On Feb. 7, The Solar Foundation released the National Solar Jobs Census 2016, an annual report on solar employment in the United States. Despite the energy source’s relatively small role on the national landscape, the solar workforce saw considerable, dramatic growth last year.

According to the report, in 2016, one in every 50 new jobs in the United States was in the solar industry. This represents 2 percent of all new jobs and indicates that solar employment growth outpaced the nation’s overall economy by 17 times, marking a 25 percent improvement over 2015. More than 51,000 jobs were added, totaling 260,077 U.S. solar workers overall.

Job increases were seen in 44 states, with California having the highest total of solar jobs in 2016 and a 32 percent year-over-year growth. Massachusetts, Texas, Nevada and Florida rounded out the top five states for solar jobs. Alaska had the fewest number of solar jobs in 2016, with 64 total, but even that was a 94 percent growth over 2015.

The biggest gainer, however, was Oklahoma, with a 106 percent growth rate over 2015. Delaware saw the biggest dropoff, losing 20 percent of its solar jobs in 2016.

Regardless, the upward trends for the solar industry nationwide are difficult to ignore.

“With a near tripling of solar jobs since 2010, the solar industry is an American success story that has created hundreds of thousands of well-paying jobs,” said Andrea Luecke, president and executive director of The Solar Foundation. “In 2016, we saw a dramatic increase in the solar workforce across the nation, thanks to a rapid decrease in the cost of solar panels and unprecedented customer demand for solar installations.”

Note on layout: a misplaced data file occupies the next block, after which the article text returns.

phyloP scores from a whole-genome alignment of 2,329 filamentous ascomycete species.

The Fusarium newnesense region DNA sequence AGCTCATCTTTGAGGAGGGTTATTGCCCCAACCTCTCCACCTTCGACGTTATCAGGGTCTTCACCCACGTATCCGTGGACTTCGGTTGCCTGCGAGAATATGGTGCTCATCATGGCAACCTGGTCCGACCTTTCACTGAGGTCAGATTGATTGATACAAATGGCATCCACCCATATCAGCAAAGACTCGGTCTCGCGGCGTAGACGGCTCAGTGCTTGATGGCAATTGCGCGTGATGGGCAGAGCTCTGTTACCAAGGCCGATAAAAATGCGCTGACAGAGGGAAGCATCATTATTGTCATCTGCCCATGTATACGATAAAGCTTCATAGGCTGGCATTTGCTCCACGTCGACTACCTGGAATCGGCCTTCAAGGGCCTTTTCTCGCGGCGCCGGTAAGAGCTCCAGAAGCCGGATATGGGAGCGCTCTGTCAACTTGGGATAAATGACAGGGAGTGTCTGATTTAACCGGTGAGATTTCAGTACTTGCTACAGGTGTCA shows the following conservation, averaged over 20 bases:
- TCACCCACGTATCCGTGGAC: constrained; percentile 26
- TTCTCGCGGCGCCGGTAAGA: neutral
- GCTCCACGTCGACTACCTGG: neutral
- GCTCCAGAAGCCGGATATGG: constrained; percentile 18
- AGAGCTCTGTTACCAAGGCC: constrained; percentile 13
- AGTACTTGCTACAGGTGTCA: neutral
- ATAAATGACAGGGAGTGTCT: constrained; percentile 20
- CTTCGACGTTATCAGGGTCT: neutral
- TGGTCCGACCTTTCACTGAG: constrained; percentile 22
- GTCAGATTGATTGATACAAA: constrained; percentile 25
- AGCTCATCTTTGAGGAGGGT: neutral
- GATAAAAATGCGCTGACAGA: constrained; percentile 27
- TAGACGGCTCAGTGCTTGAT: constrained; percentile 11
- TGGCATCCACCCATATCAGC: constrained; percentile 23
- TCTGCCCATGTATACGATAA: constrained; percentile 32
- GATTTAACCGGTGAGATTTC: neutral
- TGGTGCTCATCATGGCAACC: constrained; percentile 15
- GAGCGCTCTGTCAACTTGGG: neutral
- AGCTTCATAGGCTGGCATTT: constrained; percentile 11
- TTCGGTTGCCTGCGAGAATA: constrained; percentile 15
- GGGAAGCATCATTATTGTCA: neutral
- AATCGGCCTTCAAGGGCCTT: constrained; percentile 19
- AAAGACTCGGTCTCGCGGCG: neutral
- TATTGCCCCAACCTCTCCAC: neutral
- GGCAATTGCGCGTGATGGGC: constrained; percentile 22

The Solar Foundation, a nonprofit organization that advocates for the solar industry, has conducted the National Solar Jobs Census every year since 2010. The Census defines solar workers as “those who spend at least 50 percent of their time on solar-related work.” According to the foundation, about 90 percent of these workers actually spend 100 percent of their time on solar-related work.

The biggest boost for solar in the near future will be the growing economic benefits, especially as costs continues to decline.

“Renewable energy use translates to bottom-line benefits such as lower and more stable energy costs for [General Motors] in the long term,” said Rob Threlkeld, global manager of renewable energy, General Motors. “With more than 67 megawatts of solar housed at 24 facilities across the globe, we see the power of sunshine as an integral part of becoming a more sustainable company.

The data collection effort included more than 500,000 phone calls and 60,000 emails to U.S. energy establishments. There were a total of 3,888 completions